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Saturday, Aug. 27, 2016

Food bank helps those in need

Monday, April 10, 2006

Mike Downs, Scott County food pantry manager, fills commodity bags.
SIKESTON -- Some months are harder than others, and during those times, especially, Rochelle Ford said she is grateful for the Sikeston Rescue Mission Food Pantry.

"If the food pantry wasn't here, I'd have to steal to feed my family," Ford said. Luckily, the Sikeston mother of seven children ranging in age from 4 to 17 years old hasn't had to resort to crime -- and that's because she's been utilizing the food pantry in Sikeston for years.

Each week the Mission distributes about 100 food baskets to Sikeston residents meeting federal guidelines. Those eligible are allowed to receive one food basket a month.

"But I only come when I really need it," Ford said. "It helps tide me over until I can get more for my kids."

Christine Hinds, employee of Sikeston Rescue Mission Food Pantry, said many people who use the food pantry have lost their jobs or are elderly who are trying to supplement their income.

"Often times they are grandparents raising their grandchildren and living on fixed incomes. And now some have relatives who moved in after Hurricane Katrina," Hinds said.

And not everyone who is eligible utilizes the food pantry, Hinds said.

"Some people don't want charity, but it's good to know we're here if they need it," said Marie Barks, who works at the Mission. "They shouldn't feel ashamed to ask for help. And there are needy in all races -- it doesn't make a difference. We all need help once in a while."

If someone has six, seven and 12 kids and are making $500 a month, there's no way they can afford food, Hinds said.

"I don't know how some people live," Barks said. "The cost of food is getting higher and higher, and the paycheck goes nowhere."

The Mission is just one of 165 agencies in a 16-county service area providing food to the hungry through the Bootheel Food Bank in Sikeston.

"We meet a lot of needs people don't even know about," said Dorene Johnson, executive director of Bootheel Food Bank.

Located at 104 Keystone Drive in Sikeston, the Bootheel Food Bank has collected food and household products from the community and industry resources since 1985. It distributes these products and provides nutrition services through a network of not-for profit agencies, which include churches, missions, detox centers, ministerial alliances and emergency feeding programs.

Each month Bootheel Food Bank serves 21,000 people. In one year it provides 4 million pounds of food to its service area. The food bank's senior food basket program serves 2,500 senior citizens each month.

"We're providing food for the tornado victims in Caruthersville. On Tuesday we took a truckload of food and snacks and toiletries provided by Procter and Gamble and passed it on to people in Caruthersville," Johnson said, adding another truckload was expected to be delivered soon.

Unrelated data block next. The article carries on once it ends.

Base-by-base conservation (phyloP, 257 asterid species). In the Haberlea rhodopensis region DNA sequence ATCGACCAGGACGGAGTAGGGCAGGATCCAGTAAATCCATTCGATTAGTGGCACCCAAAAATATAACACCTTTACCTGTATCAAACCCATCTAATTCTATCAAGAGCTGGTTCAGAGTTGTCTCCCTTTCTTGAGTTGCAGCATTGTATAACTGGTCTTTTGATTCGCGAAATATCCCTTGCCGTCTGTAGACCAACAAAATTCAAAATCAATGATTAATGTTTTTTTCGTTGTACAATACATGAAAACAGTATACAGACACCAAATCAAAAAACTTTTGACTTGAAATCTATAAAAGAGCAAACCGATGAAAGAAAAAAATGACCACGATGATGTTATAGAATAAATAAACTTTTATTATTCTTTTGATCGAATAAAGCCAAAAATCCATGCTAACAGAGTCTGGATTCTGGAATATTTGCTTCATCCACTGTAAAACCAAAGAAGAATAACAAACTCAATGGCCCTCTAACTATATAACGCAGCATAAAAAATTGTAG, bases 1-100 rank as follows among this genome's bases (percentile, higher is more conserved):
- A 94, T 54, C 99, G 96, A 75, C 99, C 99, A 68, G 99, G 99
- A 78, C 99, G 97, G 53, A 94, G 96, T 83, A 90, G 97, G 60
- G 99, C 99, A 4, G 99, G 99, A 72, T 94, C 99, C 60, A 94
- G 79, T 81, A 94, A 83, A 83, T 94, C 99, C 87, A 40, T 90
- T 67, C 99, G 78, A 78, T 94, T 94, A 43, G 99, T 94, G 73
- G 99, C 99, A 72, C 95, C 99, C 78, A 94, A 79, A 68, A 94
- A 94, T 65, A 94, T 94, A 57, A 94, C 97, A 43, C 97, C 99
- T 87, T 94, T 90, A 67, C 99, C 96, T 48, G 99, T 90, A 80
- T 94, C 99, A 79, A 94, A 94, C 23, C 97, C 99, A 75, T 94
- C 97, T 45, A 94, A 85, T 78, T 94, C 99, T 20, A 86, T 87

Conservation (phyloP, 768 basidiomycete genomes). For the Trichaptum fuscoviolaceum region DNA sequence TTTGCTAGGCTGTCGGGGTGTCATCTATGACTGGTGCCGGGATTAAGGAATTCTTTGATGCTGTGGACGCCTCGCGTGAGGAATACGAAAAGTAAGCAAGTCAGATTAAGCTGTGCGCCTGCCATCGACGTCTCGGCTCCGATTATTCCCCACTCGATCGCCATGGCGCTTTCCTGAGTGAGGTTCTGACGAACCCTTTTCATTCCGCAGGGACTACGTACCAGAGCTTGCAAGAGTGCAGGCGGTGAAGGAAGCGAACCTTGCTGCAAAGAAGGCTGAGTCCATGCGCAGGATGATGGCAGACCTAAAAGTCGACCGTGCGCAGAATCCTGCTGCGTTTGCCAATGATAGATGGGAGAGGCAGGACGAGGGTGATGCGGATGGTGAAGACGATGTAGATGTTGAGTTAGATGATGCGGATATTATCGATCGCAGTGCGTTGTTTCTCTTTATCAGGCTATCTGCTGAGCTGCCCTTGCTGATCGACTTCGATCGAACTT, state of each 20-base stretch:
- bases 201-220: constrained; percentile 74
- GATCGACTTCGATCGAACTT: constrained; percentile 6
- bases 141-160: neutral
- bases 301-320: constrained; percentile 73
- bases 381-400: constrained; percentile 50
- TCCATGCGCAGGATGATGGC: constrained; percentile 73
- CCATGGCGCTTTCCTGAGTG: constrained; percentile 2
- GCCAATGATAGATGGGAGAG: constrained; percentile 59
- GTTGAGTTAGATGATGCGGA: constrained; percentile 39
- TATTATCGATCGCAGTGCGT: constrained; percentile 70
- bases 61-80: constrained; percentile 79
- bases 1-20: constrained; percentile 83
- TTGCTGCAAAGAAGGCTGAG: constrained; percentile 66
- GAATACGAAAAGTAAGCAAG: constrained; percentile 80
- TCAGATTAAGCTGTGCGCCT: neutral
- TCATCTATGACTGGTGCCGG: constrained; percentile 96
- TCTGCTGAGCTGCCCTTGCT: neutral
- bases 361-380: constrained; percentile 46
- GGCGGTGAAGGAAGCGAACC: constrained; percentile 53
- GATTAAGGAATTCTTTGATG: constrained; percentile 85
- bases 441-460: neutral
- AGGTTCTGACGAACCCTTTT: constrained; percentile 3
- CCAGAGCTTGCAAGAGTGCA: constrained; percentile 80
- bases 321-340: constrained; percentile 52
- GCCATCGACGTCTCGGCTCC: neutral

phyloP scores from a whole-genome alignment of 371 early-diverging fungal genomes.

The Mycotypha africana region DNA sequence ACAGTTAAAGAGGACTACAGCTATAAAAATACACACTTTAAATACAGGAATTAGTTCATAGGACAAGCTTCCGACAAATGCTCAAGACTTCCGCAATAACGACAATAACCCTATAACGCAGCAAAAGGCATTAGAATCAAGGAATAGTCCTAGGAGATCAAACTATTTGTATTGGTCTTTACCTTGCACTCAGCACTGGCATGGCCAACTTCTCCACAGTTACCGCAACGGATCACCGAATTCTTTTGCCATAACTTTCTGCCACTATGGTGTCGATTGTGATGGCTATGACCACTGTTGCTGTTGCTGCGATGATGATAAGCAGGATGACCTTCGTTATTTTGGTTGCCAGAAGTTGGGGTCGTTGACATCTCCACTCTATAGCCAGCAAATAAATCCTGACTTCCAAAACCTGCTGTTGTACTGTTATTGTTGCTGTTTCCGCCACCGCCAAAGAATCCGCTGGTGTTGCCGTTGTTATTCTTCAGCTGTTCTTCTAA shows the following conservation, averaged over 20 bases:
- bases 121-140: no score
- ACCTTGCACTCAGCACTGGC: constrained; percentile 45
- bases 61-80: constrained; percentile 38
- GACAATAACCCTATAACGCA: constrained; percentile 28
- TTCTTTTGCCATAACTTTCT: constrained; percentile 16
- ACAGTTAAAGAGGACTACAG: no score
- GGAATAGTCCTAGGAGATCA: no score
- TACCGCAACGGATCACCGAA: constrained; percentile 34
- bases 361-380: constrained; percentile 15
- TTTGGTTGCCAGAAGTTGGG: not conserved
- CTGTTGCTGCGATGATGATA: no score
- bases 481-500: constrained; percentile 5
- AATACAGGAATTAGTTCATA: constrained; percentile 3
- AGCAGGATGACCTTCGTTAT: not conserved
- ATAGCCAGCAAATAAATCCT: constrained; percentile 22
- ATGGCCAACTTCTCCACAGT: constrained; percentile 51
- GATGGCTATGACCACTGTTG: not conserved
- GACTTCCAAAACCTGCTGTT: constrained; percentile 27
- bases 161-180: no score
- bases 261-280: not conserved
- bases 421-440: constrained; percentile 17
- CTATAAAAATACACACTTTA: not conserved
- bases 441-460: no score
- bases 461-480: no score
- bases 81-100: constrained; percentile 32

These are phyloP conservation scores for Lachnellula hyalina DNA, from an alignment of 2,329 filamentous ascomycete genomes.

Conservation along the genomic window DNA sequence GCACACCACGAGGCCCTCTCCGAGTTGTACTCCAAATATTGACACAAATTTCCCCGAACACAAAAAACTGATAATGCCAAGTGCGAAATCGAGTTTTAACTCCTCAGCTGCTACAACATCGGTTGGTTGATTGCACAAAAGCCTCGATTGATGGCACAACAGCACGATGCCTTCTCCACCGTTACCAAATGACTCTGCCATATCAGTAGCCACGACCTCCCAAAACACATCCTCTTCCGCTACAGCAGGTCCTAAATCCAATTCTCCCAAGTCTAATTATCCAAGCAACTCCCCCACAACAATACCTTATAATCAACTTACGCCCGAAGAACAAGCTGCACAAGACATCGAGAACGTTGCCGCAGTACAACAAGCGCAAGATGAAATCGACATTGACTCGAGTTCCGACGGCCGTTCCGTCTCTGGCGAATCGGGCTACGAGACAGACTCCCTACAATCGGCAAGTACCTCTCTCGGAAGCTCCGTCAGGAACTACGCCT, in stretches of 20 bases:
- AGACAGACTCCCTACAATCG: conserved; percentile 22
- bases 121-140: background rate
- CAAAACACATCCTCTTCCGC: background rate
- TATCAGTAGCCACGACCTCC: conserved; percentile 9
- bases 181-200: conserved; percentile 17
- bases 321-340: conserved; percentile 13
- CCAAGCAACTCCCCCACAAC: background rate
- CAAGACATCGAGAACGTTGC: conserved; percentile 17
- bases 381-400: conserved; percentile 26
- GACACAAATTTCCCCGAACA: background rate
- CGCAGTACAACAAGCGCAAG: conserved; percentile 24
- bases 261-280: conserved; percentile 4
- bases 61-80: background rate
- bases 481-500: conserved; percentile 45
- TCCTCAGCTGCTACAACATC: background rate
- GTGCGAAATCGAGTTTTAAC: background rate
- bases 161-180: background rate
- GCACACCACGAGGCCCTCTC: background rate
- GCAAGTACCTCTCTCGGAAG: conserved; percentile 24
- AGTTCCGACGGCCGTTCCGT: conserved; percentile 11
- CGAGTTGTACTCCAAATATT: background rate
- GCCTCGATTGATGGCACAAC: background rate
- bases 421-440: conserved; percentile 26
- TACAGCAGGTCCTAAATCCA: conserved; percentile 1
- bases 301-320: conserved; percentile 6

For 20 years the Bootheel Food Bank has fulfilled the need to feed the hungry -- and that remains its goal today, said Johnson, who's been working at the Food Bank since its beginning.

"When we first opened, we were hoping to decrease the number of hungry but instead it has increased over the years," Johnson said.

The food bank runs off monetary and food donations. The main office building on Keystone and the Sikeston Rescue Mission Food Pantry building at the corner of Murray Lane and Kingshighway are donated by Joel Montgomery of Sikeston. Pepsi-Cola donated the building on South Kingshighway, which is used for the senior food basket program.

In addition to Welfare recipients and low-income people, the food bank now serves a new kind of needy Americans -- people who are accustomed to having sufficient income then lose their jobs," Johnson said.

After the unemployment runs out, the savings account is used up, and the search for a new job is unsuccessful. Then comes the shocking reality that these people fit the description of the "New American Poor," Johnson said.

"They often don't qualify for government assistance," Johnson said. "They are too proud to let people know they need food. The stress of these situations causes family problems. People lose their self-esteem and hope. They need a helping hand."

Johnson said she is thankful for all of the volunteers who help fill boxes and people who've donated money for food and utilities.

"We're glad to have the opportunity to help someone in need," Johnson said. "Sometimes with a great need, a little bit of help goes a long way."

Volunteers, canned goods or fresh produce are always needed, Johnson said. For more information, contact the Bootheel Food Bank at (573) 471-1818.